04/08/2003 11:00PM

A long life poring over pedigrees

Email

ARCADIA, Calif. - More than 50 years ago, Leon Rasmussen set about the task of explaining the inexplicable. He was determined - through observation, quantification, and inexhaustible research - to discover patterns in the breeding of Thoroughbreds that made some of them faster than others.

The quest made sense. The mating of Thoroughbreds is the longest-running genetic experiment in the civilized world. Empirical evidence abounds, with detailed records providing curious scholars with plenty of ammunition.

Rasmussen was not the first to pursue such a grail - Bruce Lowe, Abram Hewitt, and Franco Varola were famous early pioneers - but he was by far the most widely read, simply because what he wrote appeared in the pages of Daily Racing Form.

Until his retirement in 1987, at the age of 72, Rasmussen's "Bloodlines" column was the anchor of the Form's page 2. Only Rasmussen could render the commingling of Thoroughbred DNA so thoroughly entertaining, adding an occasional Paul Dean twist to his tales - "And that little filly grew up to be Mumtaz Mahal."

Granted, it may have sounded to many readers like Cal Tech nerd-speak, replete with formulas and diagrams and wry asides about the worrisome preponderance of brilliant influences. At the end of the day, however, Rasmussen was trying to do for the Thoroughbred breeder exactly what Andy Beyer, Tom Ainslie, Steve Davidowitz, and Jim Quinn have tried to do for the Thoroughbred gambler.

Rasmussen was attempting to develop a formula that would be accessible to anyone, just as Beyer and company have sought to quantify the mysteries of picking winners, thereby eliminating any reliance on inside information. It was Rasmussen's feeling that successful breeding did not have to be exclusively the preserve of the rich and landed, restricted to only those who could afford to breed the best to the best. He wanted to offer a way that the breeding of a good racehorse could be "a game everyone could play."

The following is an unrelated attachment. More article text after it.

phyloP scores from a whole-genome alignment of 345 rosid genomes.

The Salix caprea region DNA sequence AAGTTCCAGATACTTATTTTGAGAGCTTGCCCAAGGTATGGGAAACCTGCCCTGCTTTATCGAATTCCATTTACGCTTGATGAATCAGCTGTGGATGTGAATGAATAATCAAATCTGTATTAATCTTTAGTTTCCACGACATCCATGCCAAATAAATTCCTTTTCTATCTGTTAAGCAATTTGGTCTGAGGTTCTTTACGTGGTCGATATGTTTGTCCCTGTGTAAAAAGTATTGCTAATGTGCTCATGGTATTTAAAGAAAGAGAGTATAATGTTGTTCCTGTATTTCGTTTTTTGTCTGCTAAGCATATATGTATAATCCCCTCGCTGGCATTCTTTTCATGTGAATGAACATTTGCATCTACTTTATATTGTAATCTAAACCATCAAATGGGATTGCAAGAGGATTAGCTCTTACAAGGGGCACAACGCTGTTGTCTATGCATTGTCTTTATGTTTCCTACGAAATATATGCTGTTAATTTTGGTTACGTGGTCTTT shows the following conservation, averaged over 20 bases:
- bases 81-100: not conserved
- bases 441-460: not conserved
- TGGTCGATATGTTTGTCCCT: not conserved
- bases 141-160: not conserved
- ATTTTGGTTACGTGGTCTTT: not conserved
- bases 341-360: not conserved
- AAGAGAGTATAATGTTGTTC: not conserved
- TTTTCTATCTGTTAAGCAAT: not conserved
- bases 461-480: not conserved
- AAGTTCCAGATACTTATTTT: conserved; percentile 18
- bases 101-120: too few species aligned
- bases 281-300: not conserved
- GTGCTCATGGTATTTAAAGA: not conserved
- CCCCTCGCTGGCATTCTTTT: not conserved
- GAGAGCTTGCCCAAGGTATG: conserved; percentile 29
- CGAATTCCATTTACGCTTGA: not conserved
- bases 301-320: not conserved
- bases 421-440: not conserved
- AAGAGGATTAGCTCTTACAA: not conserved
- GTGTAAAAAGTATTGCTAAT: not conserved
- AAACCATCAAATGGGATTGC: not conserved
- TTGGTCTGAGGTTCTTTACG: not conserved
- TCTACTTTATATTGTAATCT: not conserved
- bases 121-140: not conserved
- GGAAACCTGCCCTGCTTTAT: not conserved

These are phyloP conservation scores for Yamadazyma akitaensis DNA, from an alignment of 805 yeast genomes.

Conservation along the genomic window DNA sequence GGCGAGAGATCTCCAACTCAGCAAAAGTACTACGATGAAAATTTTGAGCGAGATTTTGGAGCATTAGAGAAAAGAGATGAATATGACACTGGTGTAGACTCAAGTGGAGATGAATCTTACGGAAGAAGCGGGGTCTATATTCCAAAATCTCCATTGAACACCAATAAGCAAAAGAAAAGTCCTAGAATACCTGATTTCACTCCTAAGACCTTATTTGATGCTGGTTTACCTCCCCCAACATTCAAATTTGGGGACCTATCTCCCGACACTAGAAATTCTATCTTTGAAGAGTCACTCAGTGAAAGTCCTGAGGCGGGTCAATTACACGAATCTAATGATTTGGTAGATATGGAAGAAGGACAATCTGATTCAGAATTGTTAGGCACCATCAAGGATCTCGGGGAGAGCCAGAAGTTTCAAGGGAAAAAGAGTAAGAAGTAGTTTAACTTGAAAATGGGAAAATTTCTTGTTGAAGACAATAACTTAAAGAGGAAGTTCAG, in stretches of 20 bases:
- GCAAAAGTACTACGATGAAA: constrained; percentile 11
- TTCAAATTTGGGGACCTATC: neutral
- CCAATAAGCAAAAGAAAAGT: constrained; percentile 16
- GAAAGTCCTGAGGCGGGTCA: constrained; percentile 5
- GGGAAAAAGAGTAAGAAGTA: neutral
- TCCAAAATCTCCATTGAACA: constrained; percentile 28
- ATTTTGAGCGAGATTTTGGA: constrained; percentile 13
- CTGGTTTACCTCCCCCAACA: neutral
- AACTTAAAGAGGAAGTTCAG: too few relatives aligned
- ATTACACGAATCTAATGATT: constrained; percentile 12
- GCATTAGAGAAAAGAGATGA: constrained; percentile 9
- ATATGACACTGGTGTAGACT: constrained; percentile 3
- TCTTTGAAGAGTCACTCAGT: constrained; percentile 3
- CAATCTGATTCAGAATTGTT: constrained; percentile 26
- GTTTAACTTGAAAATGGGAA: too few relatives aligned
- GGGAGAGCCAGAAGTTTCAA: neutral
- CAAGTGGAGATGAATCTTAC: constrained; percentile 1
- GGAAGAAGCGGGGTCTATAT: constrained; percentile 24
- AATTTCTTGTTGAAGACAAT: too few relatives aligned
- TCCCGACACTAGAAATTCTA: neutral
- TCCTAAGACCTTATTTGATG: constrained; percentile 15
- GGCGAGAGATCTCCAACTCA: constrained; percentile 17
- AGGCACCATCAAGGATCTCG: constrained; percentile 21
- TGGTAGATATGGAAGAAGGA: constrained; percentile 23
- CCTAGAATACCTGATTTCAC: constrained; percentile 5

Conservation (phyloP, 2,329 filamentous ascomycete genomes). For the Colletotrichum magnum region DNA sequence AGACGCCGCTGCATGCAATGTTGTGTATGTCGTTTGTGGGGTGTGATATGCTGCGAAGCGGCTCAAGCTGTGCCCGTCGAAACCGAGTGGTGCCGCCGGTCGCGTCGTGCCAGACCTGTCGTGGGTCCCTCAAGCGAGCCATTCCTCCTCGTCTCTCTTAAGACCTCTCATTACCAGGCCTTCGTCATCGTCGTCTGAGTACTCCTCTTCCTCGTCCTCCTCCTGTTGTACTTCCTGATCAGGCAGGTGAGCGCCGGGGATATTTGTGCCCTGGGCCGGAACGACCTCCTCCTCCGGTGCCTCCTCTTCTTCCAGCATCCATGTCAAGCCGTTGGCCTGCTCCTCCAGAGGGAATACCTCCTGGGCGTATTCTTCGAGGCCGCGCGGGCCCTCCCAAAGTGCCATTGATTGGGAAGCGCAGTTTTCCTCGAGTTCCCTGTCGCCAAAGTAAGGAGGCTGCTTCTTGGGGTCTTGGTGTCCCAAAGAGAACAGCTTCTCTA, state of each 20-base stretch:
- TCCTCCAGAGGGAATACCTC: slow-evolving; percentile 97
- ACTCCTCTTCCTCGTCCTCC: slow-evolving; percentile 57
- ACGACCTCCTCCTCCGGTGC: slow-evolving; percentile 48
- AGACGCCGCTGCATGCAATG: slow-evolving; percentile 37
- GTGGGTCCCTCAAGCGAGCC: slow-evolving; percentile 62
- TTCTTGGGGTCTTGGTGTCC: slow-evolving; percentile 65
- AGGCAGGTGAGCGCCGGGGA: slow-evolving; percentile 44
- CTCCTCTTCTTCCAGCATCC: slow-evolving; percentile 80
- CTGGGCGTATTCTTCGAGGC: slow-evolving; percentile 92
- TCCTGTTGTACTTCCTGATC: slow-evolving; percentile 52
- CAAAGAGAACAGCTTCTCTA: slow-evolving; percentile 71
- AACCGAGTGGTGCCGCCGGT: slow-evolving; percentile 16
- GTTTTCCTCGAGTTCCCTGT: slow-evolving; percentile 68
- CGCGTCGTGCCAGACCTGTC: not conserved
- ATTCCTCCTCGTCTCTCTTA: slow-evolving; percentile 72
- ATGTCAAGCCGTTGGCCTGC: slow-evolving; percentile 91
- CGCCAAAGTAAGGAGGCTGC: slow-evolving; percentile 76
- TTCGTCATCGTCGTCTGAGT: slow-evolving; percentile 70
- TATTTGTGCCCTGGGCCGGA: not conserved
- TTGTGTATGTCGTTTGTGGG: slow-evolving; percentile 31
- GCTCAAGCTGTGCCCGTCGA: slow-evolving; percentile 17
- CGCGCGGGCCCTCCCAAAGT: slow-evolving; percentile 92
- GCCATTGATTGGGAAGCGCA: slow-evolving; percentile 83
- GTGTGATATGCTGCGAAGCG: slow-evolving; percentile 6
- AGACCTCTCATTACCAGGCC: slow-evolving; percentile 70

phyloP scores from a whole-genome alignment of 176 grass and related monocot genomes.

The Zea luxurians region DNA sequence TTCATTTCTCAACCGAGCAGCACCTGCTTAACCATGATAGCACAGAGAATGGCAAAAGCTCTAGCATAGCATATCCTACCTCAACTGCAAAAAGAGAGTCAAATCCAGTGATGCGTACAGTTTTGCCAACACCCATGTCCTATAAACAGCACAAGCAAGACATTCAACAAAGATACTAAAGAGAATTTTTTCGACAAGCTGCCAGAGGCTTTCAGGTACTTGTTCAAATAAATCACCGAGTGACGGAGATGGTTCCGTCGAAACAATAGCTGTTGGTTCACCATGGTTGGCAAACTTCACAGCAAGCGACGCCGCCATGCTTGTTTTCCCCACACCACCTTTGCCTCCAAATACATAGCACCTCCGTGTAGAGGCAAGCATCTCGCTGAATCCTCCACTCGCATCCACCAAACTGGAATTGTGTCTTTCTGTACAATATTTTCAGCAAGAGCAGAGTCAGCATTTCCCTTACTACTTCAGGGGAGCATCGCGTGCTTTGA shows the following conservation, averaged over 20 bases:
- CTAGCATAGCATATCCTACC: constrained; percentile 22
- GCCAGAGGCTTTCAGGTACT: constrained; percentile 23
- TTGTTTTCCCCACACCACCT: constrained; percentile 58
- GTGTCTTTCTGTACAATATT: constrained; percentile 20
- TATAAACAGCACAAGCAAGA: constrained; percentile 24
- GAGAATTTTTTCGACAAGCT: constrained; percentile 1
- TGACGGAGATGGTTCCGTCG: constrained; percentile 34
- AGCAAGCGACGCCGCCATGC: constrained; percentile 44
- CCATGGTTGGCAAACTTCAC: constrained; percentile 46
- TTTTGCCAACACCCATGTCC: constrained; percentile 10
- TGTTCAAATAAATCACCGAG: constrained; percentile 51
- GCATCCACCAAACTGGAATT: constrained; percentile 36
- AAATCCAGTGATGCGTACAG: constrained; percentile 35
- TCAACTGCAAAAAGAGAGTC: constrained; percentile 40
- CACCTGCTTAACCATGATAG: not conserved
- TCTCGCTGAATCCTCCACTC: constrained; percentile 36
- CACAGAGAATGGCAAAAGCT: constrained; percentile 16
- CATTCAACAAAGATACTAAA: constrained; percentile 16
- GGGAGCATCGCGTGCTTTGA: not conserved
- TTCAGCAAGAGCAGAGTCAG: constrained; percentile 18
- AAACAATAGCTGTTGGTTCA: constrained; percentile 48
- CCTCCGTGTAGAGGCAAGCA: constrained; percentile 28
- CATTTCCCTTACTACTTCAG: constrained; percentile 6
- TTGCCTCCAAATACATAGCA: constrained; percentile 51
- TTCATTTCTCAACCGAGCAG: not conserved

At this point, there are sure to be friends and fans of Rasmussen who are bracing for bad news. Is this an obituary or what? Did he drive his golf cart into an arroyo at Wilshire Country Club, or disappear into that trap guarding the 10th?

Leon still can be found amidst his stacks of pedigrees and volumes of racing lore in his home near L.A.'s Griffith Park. He still is involved in the Esprit de Corps racing partnership, owners of the consistent turf sprinter Nanogram and his dam, Nannetta, the 1994 Cal Cup Distaff winner. And he is still very much on top of the business.

He is also, sad to say, fighting what he describes as an endgame with cancer discovered in a lymph node. Radiation rendered him too sick to continue treatments. Recent surgery failed to excavate all the malignant tissue. And so he is home with Erna, his wife of 42 years, his thoughts alternating between the longshot of a reprieve and the sure thing of a life well lived.

Rasmussen was born in Texas and raised near Seattle, but in truth he has been a citizen of the racing world. He began his career in Los Angeles with "Screen Guide," covering Hollywood, then switched to Daily Racing Form, a sister publication. After a stint as a navigator in the Air Transport Command during World War II (he kept his duffel crammed with Racing Forms to read on long flights), he returned to L.A. and dove deeply into horse racing.

Once established as an authoritative voice, Rasmussen became a welcomed guest and raconteur, as comfortable in the company of Charlie Whittingham or Laz Barrera as he was with Vincent O'Brien, the Aga Khan, or Madame Tesio herself, widow of the man who bred Ribot.

In retirement, Rasmussen has continued to make a mark. Occasionally, his byline would pop up in an industry publication. He edited a priceless collection of colorful lore from the "British Bloodstock Breeders Review" that should be required reading for racing fans.

Then, in 1999, Rasmussen published his magnum opus, "Inbreeding to Superior Females," with colleague and co-author Romy Faversham. The 500-page volume has become a valuable tool for serious students of bloodstock breeding throughout the Thoroughbred world.

Even better, Rasmussen is no ivory tower egghead. He has put his theories into practice. Working from a journalist's budget, he teamed with partners to breed a number of solid runners, including the Malibu Stakes winner Apollo, now standing at stud in California.

"The book was a sellout," Rasmussen said. A run of about 2,200 copies was printed by an Australian publisher. "You should see the letters I've gotten from people, all over the U.S., Canada, South America, South Africa. It's still the greatest way to breed a racehorse."

As for his current condition, Rasmussen seems determined to remain philosophical.

"I have no idea how long it will take to finish me off, whether it's a few months or what," Rasmussen said this week. "But, hell, I'm nearly 89, so I can't complain too much. And when I've had all this time to think about what a wonderful life I've had, I'm not too unhappy."